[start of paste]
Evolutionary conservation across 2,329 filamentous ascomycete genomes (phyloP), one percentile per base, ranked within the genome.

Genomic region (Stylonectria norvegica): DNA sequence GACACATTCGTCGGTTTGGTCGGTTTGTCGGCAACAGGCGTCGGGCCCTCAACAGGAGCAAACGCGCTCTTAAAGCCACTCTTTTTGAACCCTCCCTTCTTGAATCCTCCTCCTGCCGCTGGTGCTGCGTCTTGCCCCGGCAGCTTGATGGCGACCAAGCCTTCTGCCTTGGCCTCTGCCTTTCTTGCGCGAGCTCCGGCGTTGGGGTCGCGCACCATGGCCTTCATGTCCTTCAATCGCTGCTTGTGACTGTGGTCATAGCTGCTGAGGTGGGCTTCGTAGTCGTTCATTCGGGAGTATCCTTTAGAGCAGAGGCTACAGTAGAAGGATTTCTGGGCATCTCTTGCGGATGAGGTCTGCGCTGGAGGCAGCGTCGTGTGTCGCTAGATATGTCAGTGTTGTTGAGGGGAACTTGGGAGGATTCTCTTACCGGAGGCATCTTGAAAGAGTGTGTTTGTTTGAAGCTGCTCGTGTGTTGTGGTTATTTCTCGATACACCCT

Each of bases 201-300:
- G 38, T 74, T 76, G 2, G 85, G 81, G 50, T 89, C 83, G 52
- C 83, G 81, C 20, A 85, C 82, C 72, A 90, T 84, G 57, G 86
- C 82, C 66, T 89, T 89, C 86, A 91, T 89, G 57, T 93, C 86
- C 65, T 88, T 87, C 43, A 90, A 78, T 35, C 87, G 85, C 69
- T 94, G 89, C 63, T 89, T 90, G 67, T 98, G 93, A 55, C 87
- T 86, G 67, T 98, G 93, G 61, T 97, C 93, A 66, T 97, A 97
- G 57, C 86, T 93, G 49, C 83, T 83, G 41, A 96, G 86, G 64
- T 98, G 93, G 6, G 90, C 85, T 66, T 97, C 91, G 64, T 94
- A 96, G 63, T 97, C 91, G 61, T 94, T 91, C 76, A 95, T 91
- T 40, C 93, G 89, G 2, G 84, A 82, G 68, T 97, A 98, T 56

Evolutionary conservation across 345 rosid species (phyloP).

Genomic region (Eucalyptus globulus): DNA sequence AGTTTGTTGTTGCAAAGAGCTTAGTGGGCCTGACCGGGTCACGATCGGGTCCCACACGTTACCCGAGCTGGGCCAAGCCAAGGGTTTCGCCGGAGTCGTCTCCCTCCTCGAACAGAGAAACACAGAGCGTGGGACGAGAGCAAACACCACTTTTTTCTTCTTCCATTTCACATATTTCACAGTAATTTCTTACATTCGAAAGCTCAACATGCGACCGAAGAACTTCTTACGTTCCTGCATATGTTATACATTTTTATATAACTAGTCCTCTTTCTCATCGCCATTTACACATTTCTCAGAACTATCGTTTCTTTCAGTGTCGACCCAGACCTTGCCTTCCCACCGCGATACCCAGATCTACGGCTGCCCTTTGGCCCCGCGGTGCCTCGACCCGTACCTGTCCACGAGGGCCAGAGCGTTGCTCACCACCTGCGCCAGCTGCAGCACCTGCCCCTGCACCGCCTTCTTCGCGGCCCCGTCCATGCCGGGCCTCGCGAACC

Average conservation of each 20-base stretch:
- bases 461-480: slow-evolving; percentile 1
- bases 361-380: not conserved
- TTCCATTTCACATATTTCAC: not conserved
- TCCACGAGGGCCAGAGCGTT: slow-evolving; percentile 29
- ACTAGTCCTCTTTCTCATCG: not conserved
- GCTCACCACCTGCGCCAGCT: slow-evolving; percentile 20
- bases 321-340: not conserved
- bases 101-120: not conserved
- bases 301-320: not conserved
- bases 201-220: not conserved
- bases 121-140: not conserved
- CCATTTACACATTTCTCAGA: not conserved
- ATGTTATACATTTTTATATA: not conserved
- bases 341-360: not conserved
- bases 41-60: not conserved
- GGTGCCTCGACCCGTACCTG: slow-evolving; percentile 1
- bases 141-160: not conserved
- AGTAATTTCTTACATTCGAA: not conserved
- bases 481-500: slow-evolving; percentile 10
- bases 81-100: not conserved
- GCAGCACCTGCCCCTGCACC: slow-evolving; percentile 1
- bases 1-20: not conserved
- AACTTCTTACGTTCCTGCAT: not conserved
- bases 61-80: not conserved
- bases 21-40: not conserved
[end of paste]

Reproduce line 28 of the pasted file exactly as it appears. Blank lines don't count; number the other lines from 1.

- CCATTTACACATTTCTCAGA: not conserved